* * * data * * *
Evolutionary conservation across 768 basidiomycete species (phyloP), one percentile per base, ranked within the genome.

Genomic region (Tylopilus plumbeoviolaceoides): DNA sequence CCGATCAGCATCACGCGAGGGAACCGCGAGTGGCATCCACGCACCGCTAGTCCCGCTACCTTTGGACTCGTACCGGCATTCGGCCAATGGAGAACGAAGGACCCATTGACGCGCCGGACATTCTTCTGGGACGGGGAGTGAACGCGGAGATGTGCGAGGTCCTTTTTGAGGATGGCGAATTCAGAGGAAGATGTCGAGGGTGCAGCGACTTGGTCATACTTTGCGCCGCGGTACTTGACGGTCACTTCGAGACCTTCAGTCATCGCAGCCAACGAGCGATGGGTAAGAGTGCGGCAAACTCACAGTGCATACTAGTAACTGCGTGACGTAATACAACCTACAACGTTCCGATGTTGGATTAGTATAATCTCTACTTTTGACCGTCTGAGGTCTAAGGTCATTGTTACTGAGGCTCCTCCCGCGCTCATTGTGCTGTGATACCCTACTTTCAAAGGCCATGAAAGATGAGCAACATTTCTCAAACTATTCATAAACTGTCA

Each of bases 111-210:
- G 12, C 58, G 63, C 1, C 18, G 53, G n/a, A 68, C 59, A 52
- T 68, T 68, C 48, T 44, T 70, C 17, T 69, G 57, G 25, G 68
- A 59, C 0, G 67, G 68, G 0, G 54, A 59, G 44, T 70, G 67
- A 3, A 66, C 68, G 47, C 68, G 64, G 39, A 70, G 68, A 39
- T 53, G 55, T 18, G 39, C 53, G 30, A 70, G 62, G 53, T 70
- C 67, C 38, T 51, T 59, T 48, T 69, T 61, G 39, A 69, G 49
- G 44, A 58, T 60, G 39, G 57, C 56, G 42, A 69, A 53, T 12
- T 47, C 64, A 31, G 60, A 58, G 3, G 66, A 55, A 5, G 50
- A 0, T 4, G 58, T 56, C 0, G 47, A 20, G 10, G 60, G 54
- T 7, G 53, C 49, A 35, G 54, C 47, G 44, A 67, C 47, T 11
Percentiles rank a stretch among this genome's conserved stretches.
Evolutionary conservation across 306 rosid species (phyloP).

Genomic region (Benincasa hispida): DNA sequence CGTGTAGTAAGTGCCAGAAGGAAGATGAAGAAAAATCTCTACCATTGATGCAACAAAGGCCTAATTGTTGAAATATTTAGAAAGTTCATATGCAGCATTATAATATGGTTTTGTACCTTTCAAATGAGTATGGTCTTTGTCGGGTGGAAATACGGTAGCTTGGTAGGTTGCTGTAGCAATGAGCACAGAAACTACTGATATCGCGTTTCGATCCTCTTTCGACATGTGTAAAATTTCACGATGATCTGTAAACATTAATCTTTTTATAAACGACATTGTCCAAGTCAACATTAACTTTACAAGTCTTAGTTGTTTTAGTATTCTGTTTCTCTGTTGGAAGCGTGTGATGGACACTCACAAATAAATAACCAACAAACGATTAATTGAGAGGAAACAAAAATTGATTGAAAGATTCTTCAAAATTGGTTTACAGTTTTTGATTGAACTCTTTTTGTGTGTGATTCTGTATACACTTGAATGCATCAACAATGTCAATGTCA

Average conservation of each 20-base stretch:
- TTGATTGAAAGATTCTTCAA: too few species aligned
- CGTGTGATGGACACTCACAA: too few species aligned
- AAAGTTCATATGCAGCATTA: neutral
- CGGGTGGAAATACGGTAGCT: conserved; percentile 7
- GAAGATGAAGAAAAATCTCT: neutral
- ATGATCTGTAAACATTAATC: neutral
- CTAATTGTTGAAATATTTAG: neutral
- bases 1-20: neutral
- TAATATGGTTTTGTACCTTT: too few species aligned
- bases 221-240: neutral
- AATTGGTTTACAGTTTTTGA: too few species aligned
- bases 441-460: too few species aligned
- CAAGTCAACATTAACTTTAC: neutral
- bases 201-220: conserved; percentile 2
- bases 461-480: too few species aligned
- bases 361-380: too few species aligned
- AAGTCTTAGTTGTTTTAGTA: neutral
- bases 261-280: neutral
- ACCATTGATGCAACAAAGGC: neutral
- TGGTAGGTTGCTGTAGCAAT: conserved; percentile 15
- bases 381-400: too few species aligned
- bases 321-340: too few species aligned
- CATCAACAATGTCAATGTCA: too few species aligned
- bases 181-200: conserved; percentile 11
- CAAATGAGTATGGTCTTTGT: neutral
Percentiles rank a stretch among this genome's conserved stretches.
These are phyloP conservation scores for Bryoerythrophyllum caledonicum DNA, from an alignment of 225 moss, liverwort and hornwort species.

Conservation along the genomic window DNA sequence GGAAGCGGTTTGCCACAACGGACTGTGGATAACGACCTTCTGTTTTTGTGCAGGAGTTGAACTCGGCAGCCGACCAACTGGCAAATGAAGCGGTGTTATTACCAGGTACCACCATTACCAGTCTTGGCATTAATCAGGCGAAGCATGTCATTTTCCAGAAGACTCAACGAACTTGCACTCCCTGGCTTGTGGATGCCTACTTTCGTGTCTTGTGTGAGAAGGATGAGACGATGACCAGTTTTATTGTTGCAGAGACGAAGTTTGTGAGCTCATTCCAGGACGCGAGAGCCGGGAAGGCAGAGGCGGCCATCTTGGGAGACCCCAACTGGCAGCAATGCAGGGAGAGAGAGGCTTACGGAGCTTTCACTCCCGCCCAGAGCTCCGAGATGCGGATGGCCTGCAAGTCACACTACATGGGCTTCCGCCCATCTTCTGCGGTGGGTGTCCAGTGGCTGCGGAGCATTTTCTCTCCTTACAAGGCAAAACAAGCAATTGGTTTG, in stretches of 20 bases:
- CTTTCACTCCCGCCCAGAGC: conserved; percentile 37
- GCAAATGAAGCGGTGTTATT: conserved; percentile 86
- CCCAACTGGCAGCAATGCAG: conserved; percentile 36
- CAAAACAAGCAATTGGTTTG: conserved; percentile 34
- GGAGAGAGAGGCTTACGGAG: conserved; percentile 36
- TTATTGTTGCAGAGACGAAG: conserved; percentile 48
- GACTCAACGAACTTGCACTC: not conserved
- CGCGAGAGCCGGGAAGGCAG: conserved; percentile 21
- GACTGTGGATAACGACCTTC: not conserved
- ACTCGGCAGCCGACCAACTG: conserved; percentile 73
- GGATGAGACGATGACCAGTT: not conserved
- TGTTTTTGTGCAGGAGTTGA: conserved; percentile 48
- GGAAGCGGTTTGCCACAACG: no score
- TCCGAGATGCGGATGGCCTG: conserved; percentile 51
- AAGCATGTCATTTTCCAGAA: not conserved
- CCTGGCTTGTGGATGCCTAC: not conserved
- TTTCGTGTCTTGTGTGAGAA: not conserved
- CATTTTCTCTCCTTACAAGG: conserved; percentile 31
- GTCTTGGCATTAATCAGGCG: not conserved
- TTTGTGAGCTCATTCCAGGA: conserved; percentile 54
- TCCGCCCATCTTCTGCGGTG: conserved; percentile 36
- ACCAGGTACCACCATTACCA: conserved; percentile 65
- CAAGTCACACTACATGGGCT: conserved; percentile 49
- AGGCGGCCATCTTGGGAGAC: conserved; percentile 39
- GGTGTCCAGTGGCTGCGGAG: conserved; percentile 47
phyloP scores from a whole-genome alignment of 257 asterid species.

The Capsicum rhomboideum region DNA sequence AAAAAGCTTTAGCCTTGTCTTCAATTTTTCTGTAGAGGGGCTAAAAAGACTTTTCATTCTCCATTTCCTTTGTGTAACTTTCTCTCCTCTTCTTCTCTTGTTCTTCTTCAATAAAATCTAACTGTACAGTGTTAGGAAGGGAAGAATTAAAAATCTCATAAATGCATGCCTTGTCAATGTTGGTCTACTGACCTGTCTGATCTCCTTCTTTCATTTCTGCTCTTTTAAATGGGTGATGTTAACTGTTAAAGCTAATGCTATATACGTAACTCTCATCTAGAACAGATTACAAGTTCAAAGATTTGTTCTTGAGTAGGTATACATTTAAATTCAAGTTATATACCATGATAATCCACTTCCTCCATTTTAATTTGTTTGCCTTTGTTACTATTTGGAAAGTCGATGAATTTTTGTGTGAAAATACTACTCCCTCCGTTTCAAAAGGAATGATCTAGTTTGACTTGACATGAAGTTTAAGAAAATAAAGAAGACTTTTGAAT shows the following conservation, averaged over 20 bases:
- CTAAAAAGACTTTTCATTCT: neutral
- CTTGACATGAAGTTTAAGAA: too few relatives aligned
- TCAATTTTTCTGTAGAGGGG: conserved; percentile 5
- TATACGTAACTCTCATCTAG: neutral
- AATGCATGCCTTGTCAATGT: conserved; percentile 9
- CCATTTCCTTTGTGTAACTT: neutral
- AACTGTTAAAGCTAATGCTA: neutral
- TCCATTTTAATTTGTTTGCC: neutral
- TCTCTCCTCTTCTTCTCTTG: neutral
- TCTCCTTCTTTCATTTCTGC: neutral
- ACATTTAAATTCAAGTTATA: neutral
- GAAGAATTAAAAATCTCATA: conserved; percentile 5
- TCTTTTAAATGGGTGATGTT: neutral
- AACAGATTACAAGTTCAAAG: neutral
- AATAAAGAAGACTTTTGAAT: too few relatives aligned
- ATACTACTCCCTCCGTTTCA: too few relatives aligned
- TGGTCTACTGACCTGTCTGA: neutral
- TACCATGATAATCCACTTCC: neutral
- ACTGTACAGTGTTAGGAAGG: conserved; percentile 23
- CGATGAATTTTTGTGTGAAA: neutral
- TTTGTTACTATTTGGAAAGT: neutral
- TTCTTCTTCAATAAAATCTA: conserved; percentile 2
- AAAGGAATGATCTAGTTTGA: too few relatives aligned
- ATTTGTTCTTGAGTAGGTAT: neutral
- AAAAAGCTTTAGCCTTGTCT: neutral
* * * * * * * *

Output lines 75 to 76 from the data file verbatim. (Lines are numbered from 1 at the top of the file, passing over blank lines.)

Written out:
- TCAATTTTTCTGTAGAGGGG: conserved; percentile 5
- TATACGTAACTCTCATCTAG: neutral